A few years went by. The sixteen-year-old turned into a twenty-year-old. And life priorities became startlingly clear with age.

“My mom was so mad,” she said. “She just couldn't believe I was pregnant. She kicked me out. It was a really hard time for me. I moved in with my boyfriend.”

Her pregnancy was an accident. And at age sixteen, God knows, your whole life is an accident waiting to happen. Especially if you've been engaging in the same extra-ciricular activities your peers have—and I don't mean basket-weaving.

As soon as it happened, her boyfriend swore he'd stick around forever. He bought her a ring, even got a tattoo. But sixteen-year-old boys don't know how to make promises, and forever lasts longer than a tattoo.

Before her second trimester, he bolted for Tennessee.

“He just didn't come home one day,” she said. “My body kept changing, I felt abandoned, I couldn't focus on school, so I just quit going.”

A few years went by. The sixteen-year-old turned into a twenty-year-old. And life priorities became startlingly clear with age. She wanted more for her son than minimum wage.

“My cousin,” she said. “She's an X-ray tech. She makes decent money. She raises two kids by herself, and doesn't struggle to pay the bills. I thought to myself one day, 'hey,…

He escaped on New Year's Eve. My wife called me to deliver the news. The first thing she said was, “You're gonna wanna sit down, honey.”

“Have you seen a golden Lab?” she asked, standing on my front doorstep. “He's about this high, orange collar, I chased him through the woods yesterday, his name's Cuckoo...”

There was no mistaking that look she wore. Dog owners recognize it from a mile off. Worry mixed with rage.

She left me a with flyer featuring the picture of a yellow Labrador and telephone number. The thing hung on our refrigerator for almost a week. It sat directly between the photo of my nephew, and my wife's note which read:

"Don't drink from THE ORANGE JUICE CONTAINER or I will cut your heart out with a

melon-baller!!!! XOXO, Your Wife."

Thus, each time I'd swing open the fridge, I'd see Cuckoo smiling at me, urging me to reconsider grabbing the OJ.

As it happens, I know what it's like to have a dog go missing. Your mind starts playing tricks on you. You wonder how an animal could be so decidedly stupid to bolt off. Then you wonder how YOU could be so stupid for letting it happen. Then you just feel sick.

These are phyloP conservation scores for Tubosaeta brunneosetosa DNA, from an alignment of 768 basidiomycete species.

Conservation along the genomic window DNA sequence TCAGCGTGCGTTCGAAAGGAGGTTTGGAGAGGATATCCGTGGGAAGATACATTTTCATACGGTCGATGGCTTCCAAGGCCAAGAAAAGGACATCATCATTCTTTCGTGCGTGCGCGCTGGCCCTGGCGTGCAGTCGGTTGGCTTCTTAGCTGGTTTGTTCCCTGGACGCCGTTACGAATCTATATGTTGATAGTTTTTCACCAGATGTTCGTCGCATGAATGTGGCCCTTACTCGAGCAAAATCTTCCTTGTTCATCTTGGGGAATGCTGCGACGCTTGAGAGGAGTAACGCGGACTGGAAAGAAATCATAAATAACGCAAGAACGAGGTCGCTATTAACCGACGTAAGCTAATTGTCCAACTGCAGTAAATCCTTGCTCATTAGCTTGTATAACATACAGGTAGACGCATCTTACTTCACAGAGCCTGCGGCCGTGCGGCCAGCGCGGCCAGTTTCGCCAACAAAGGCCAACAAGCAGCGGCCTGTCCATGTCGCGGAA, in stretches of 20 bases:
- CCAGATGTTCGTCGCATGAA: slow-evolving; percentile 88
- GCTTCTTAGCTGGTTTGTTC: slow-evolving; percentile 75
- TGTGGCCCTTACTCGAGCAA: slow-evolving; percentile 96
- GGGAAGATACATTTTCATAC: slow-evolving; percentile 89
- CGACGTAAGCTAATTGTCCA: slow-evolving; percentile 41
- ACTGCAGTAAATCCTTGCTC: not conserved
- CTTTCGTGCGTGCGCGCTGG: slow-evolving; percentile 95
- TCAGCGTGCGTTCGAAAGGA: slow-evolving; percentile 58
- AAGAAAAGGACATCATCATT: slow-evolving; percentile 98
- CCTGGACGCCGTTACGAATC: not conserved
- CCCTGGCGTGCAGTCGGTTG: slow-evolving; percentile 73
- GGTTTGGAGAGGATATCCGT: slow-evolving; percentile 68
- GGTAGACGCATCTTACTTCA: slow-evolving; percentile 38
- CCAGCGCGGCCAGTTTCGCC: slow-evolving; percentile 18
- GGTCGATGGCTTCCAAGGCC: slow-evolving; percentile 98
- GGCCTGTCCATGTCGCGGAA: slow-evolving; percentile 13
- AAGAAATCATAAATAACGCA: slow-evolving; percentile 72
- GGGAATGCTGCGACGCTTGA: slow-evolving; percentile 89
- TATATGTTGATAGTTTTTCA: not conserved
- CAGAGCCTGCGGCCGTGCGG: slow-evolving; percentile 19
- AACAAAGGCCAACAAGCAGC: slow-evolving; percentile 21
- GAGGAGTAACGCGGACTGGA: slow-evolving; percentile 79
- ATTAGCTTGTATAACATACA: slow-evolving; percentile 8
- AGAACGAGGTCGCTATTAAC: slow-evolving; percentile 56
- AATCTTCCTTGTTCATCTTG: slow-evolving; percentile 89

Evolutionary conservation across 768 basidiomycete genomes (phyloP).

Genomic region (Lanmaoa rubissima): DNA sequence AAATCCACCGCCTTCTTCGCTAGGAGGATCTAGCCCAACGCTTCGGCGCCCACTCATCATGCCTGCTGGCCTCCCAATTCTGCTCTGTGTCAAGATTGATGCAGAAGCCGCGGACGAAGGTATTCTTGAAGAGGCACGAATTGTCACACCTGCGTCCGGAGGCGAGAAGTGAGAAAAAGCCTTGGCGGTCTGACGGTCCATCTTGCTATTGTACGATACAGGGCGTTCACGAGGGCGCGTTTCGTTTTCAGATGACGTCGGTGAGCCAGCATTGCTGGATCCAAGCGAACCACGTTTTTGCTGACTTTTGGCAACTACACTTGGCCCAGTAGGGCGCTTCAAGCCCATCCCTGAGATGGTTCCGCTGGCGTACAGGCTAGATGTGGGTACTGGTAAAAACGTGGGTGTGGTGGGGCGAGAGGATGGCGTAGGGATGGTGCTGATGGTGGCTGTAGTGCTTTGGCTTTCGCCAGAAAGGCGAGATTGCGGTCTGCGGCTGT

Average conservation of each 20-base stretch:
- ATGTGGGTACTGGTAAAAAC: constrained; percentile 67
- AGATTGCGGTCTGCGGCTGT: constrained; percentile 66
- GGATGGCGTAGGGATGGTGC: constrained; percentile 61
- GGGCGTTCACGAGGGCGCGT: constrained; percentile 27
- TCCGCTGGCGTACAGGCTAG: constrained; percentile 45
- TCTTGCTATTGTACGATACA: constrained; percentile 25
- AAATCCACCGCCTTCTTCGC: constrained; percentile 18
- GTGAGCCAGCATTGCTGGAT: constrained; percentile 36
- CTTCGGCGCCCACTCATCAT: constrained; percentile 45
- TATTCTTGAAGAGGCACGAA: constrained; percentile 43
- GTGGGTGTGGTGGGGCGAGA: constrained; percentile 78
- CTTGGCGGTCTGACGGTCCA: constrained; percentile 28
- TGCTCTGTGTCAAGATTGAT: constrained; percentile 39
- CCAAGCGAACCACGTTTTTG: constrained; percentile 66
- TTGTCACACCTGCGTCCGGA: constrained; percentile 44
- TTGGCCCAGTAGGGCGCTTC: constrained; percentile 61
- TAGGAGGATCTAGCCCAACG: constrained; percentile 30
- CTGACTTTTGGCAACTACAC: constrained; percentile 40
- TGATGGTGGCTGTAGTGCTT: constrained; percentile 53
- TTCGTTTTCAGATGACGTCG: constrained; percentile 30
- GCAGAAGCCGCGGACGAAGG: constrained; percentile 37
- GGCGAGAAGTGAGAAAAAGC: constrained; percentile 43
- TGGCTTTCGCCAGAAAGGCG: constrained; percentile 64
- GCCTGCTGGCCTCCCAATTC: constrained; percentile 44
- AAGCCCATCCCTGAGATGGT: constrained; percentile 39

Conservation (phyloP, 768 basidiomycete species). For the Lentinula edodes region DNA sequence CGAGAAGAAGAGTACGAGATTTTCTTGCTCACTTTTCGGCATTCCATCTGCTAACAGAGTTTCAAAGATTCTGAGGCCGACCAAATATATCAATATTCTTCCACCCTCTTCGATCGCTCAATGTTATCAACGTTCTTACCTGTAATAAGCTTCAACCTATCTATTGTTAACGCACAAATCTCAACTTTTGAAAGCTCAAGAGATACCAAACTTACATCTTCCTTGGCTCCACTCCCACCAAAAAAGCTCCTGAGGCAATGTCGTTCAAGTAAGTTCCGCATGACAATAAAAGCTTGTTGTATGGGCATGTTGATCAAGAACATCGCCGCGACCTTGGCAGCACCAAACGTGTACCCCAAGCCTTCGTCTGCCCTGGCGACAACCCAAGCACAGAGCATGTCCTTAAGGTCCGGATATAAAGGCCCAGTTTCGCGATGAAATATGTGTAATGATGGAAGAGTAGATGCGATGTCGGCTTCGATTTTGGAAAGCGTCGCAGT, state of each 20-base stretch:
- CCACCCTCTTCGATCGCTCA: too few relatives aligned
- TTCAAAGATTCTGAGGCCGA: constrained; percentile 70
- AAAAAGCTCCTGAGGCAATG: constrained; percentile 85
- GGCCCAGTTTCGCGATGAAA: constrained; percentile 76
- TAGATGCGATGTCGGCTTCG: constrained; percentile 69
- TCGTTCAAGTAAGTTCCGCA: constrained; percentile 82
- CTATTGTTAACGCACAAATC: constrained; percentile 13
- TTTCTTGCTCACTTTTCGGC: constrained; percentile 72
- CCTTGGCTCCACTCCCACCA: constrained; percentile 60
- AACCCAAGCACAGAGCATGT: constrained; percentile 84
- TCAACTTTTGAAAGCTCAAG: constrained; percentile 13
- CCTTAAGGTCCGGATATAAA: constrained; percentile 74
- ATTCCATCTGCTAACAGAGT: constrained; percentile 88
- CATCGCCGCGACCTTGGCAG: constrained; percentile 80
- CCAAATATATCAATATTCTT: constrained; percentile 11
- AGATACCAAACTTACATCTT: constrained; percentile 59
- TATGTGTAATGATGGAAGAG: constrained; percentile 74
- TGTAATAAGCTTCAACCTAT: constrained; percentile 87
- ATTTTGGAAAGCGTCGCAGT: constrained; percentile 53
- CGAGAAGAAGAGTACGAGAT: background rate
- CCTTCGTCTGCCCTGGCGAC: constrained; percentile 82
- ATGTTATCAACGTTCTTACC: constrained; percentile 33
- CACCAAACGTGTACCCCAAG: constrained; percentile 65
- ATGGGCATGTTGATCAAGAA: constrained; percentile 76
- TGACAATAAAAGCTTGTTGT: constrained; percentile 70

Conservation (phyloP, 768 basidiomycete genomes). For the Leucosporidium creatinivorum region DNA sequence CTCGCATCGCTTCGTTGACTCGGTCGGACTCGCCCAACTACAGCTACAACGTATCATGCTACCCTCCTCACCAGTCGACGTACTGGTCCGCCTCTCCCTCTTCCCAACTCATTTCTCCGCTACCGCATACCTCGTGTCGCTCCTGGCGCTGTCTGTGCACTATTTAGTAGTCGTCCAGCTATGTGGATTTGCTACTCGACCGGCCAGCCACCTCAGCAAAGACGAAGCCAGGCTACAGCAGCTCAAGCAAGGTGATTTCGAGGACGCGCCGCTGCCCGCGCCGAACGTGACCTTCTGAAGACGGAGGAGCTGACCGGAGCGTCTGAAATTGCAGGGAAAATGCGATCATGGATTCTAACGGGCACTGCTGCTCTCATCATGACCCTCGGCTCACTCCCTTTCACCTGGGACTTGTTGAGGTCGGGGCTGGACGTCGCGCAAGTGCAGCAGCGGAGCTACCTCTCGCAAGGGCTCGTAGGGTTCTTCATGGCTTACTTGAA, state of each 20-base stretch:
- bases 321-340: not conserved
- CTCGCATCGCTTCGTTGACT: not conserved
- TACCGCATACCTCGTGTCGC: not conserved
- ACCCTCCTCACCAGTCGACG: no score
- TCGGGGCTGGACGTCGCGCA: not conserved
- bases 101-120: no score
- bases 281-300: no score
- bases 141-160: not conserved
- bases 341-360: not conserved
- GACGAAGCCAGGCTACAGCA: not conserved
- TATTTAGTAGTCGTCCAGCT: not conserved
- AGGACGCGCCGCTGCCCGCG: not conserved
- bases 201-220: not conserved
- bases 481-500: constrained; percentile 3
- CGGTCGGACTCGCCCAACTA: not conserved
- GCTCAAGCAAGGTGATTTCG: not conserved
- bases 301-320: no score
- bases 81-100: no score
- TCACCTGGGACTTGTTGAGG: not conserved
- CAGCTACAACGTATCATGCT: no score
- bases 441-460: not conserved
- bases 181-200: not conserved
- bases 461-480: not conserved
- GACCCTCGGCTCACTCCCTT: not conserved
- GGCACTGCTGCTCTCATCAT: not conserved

We lost a dog once. He slept in our bathtub. I don't know why, but…

“I can't explain it," he said. "I wasn't in this world, but a bright place that smelled like a florist shop."

Of all things, he was drinking sweet tea when it happened. It started with pain in his chest. Then his arm. He knew what it was.

His wife rushed him to the hospital. They shoved a stainless steel wire mounted to a balloon inside him and saved his life.

“I was a human science-project,” he said. “That's how my wife tells it. I don't remember anything.”

He was out of it.

He claims something happened. “I can't explain it," he said. "I wasn't in this world, but a bright place that smelled like a florist shop. I was at peace. When I

came to, the doc told me I could never drink caffeine again.”

And so, this is how it happens. One second you're watching the big game, and in the blink of an eye (snap), no more sweet tea.

He's not the first person I've talked to about this. A friend of mine has a daughter who fell from a second-story balcony and hit the ground so hard she bounced.

She was in a coma for two days. When she woke, she told…

"I can think of worse things than a house scented with boiling peanut oil.

"Mama made the best banana pudding in Alabama,” she said flatly. "She was such a good cook, one of her friends nicknamed her Betty—short for Betty Crocker.”

Well, since Betty is as good of a name as any, that's what I'll call her mother.

I have it on good authority that Betty was more than the miracle-worker of banana pudding. She was also a kitchen queen, with a knack for bread pudding, chicken and dumplings, Coca-Cola cake, and squash casserole.

“As kids," Betty's daughter went on. "We just loved it when folks had showers or parties, Mama'd start whipping up pimento cheese..."

She leaned in and got quiet.

"But we liked funerals

even better, because Mama was head of the funeral committee. Which meant she made fried chicken—she always made extra.”

If you've never lived in a small town, maybe you don't know about things like funeral committees. Imagine: twenty white-haired ladies, with sun hats and skirt-suits, who can cook circles around a chicken.

That's a funeral food committee.

Often, these ladies have enough sugar flowing in their veins, they practically bleed sweet tea.

The funeral committee's job is to help families of the deceased go up two pant-sizes.

This…

"I didn't need another adult patronizing me, talking about kiddy things, like comic books, cowboys, or grizzly bears."

Right now, the sky looks like a blue bunch of nothingness. The same way it looked when I was twelve. Back then, I'd lay on top round bales of fescue, looking upward. If I held my head right, I could see all blue—even in the corners of my eyes.

It was enough to disorient you, and make you forget about solid ground.

Daddy died in September. A few days before he passed, I'd spent the day trying to catch crawfish in the creek. And it was during this mundane afternoon that I felt as happy as I've ever been. It took forty-eight hours for the whole world to go to hell.